So what does all this psychoanalytic theorizing have to do with domestic violence? Celani argues that these early experiences of abuse and/or neglect contribute to the developmental of borderline personality disorder (which he claims is an appropriate diagnosis for battered women and he stipulates that she must be in at least two exploitative relationships to qualify as “battered”). He claims that the majority of women who are in abusive relationships have depriving childhood experiences which lead to an enfeebled sense of self and difficulty with interpersonal relationships (usually part-objects). Celani understands that many advocates for the survivors of domestic violence attempt to portray survivors of domestic violence as innocent victims who are hopelessly trapped in a terrible situation because they believe “that sympathy can be gained for the plight of abused women if they are portrayed as innocent victims who have no role in their victimization” (p. 139). This strategy makes sense, especially given the dominant sway that patriarchy has on society and the misogynistic attitudes it creates in both men and women. Celani also recognizes that some individuals have trivialized the seriousness of domestic violence by claiming that women enjoy these experiences sexually because they naturally crave pain, abuse, etc. The idiots believe that these women want to be abused which means that the batterer is simply giving her what she wants and thus he should be not held responsible for his sadistic behavior. All of these are disgusting notions. Celani writes, “the victim of abuse is innocent, but her innocence is based on her psychological immaturity and the malformation of her ego structure, which does not allow her to protect herself from the abuser. There is little question that many, if not most, battered women unconsciously seek out batterers. The fact that they do does not make them guilty of anything or deserve the abuse they receive” (p. 139). Celani continually re-emphasizes this point so that nobody gets the wrong impression (and, it should be said, he’s dedicated the majority of his career working with these individuals in long-term therapy). Recall that Fairbairn recognized that children are utterly dependent on abusive parents and that deprivation makes the child more (rather than less) fixated on this rejecting object. He claims that Fairbairn’s understanding of the defenses of childhood deprivation explain the battered women’s attachment to their abuser. Celani connects the moral defense against bad objects to explain the survivor of domestic violence’s denial of the batterer’s abusive behavior. Celani also recognizes that the primary model to explain domestic violence eschews the value of childhood experiences, exonerating the battered women’s caretakers who were often terribly neglectful and/or abusive.
He critiques learning theorists who claim that the only reason a survivor of domestic violence would stay in the relationship is to avoid more physical violence. This is unpersuasive given that, on average, a woman has to attempt to leave her abuser seven times before she finally breaks things off permanently. Moreover, many friends, family members and therapists know that trying to convince a survivor of domestic violence to leave the situation prematurely usually gets you nowhere. It often causes the survivor to become defensive of her abuser and increases her growing alienation. Furthermore, many mental health professionals have grown increasingly frustrated and irate when the abuse victim returns to the exploitative relationship because it makes no sense (on a conscious level). If you’re understanding of the situation is that the person being abused is simply trapped and unable to get out then how can we explain this strange attachment? Celani also cites that battered women often experience not more but less anxiety when they are with the batterer. The battered women’s dependency and fixation on the abuser (due to early childhood deprivation) and their belief that the abuser can complete their enfeebled self (analogous to the ways in which abused children experience less anxiety in the presence of the abusive parent than upon separation) can explain this curious phenomenon. Celani also critiques a learning theorist who claims that one of the reasons battered women attack police members who come to intervene on behalf of the survivor is that this attack demonstrates her loyalty to her abuser and mitigates further violence. However, Celani points out that if the battered women’s primary motivation is to avoid violence: why does she not just leave with the police? Alternatively, Celani argues that when the police arrives the battered women’s abused self is predominant and she has trouble controlling her rage when in that self-state (and the policeman is a safer target than the abuser on whom she depends). Also, the police might actually take the abuser away, causing the battered woman to face the possibility that her self-structure might collapse considering she her dependence on the abuser for stability.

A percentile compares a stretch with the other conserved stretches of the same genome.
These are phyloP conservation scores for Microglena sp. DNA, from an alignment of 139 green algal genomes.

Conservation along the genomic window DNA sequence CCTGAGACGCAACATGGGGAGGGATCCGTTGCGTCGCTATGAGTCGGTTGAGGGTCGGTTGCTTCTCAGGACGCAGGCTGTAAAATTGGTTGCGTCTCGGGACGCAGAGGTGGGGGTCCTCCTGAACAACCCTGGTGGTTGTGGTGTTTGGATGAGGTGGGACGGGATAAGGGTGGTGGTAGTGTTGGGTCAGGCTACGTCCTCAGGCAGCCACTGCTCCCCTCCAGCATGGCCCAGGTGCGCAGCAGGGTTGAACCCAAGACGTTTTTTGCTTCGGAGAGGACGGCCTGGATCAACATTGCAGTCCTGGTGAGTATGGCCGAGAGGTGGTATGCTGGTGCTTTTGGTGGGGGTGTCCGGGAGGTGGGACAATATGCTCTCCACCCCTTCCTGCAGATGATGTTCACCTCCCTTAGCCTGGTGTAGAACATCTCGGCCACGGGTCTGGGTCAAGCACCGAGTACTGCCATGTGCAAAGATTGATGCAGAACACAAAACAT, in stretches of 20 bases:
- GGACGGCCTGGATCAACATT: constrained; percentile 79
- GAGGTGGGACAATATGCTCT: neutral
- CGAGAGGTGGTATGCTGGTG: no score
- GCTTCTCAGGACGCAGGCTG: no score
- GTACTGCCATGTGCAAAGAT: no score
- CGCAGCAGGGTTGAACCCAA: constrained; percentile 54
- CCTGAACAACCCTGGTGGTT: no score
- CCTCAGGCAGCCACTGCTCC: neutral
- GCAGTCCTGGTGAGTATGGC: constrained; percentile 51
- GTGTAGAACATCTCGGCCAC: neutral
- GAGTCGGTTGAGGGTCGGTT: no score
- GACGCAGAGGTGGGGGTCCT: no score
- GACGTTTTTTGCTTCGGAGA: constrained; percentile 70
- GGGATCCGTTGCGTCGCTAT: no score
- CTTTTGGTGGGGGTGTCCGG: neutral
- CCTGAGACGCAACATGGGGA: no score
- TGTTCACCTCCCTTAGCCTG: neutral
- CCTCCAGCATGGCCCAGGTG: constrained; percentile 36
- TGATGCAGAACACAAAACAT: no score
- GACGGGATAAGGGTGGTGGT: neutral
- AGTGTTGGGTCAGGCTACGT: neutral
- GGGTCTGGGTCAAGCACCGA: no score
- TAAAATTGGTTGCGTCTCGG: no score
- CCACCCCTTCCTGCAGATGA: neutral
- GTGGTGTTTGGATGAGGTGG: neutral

I found Celani’s book compelling and something that resonates with my experiences. He also recognizes that political activism and social changes are necessary to prevent child abuse and to combat patriarchy, which are the conditions that perpetuate abusive relationships. There are a couple of criticisms I had about the book. First, he seems to downplay the role that class and economics have on the reasons behind why some women stay in these relationships. If your abuser is the only person who brings in income and you have multiple children to take care of, then it might make sense why some women remain in these relationships. Second, one wonders about Celani’s sampling bias. He is only treating women who come to psychotherapy. Are these women in his private practice accurate representations of ALL women in abusive situations? Probably not. It is likely that his sample was more pathological on the whole, but I do think his application of object relations theory to domestic violence does help explain many paradoxical and confusing aspects of domestic violence. I also think this sort of theory can actually increase empathy and patience with individuals in abusive situations, considering how easy it for people who are attemping to help to get pissed off and start to blame the abused individual for their suffering. I also think the book makes a compelling case for the necessity that domestic violence and mental health workers come together and recognize that both the socio-political and the intra-psychic/individual aspects need to be addressed to work towards helping survivors of domestic violence achieve the kinds of lives they deserve. I’d really welcome feedback from feminists to hear what they’d have to say about Celani’s ideas. I realize they might be controversial and I’d like to hear your opinion.